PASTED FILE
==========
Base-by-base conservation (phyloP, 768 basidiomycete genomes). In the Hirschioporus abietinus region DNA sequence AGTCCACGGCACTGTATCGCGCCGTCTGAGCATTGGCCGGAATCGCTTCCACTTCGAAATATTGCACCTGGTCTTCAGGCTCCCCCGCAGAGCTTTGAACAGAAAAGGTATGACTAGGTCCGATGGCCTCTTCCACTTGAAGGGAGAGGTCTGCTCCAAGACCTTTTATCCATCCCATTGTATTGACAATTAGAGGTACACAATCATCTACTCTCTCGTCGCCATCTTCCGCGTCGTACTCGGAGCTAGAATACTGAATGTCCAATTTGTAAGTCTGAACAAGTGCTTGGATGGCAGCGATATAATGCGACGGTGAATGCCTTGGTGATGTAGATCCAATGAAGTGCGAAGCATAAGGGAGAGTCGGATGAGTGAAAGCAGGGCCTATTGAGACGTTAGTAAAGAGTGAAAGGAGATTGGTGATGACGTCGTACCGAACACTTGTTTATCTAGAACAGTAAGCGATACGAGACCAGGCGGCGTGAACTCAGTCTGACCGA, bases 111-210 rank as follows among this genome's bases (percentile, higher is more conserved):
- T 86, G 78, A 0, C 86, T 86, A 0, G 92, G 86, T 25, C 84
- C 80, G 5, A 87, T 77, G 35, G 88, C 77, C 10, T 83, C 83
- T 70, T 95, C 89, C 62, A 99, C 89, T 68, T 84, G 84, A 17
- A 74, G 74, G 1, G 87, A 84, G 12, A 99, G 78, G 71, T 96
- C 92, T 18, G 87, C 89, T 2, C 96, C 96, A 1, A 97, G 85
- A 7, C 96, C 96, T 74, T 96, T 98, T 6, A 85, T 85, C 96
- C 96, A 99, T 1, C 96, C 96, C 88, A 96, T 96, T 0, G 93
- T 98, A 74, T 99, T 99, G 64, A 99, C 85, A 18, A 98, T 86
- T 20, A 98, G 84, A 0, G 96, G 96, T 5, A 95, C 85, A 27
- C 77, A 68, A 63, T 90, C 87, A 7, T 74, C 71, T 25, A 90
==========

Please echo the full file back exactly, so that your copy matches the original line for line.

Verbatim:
Base-by-base conservation (phyloP, 768 basidiomycete genomes). In the Hirschioporus abietinus region DNA sequence AGTCCACGGCACTGTATCGCGCCGTCTGAGCATTGGCCGGAATCGCTTCCACTTCGAAATATTGCACCTGGTCTTCAGGCTCCCCCGCAGAGCTTTGAACAGAAAAGGTATGACTAGGTCCGATGGCCTCTTCCACTTGAAGGGAGAGGTCTGCTCCAAGACCTTTTATCCATCCCATTGTATTGACAATTAGAGGTACACAATCATCTACTCTCTCGTCGCCATCTTCCGCGTCGTACTCGGAGCTAGAATACTGAATGTCCAATTTGTAAGTCTGAACAAGTGCTTGGATGGCAGCGATATAATGCGACGGTGAATGCCTTGGTGATGTAGATCCAATGAAGTGCGAAGCATAAGGGAGAGTCGGATGAGTGAAAGCAGGGCCTATTGAGACGTTAGTAAAGAGTGAAAGGAGATTGGTGATGACGTCGTACCGAACACTTGTTTATCTAGAACAGTAAGCGATACGAGACCAGGCGGCGTGAACTCAGTCTGACCGA, bases 111-210 rank as follows among this genome's bases (percentile, higher is more conserved):
- T 86, G 78, A 0, C 86, T 86, A 0, G 92, G 86, T 25, C 84
- C 80, G 5, A 87, T 77, G 35, G 88, C 77, C 10, T 83, C 83
- T 70, T 95, C 89, C 62, A 99, C 89, T 68, T 84, G 84, A 17
- A 74, G 74, G 1, G 87, A 84, G 12, A 99, G 78, G 71, T 96
- C 92, T 18, G 87, C 89, T 2, C 96, C 96, A 1, A 97, G 85
- A 7, C 96, C 96, T 74, T 96, T 98, T 6, A 85, T 85, C 96
- C 96, A 99, T 1, C 96, C 96, C 88, A 96, T 96, T 0, G 93
- T 98, A 74, T 99, T 99, G 64, A 99, C 85, A 18, A 98, T 86
- T 20, A 98, G 84, A 0, G 96, G 96, T 5, A 95, C 85, A 27
- C 77, A 68, A 63, T 90, C 87, A 7, T 74, C 71, T 25, A 90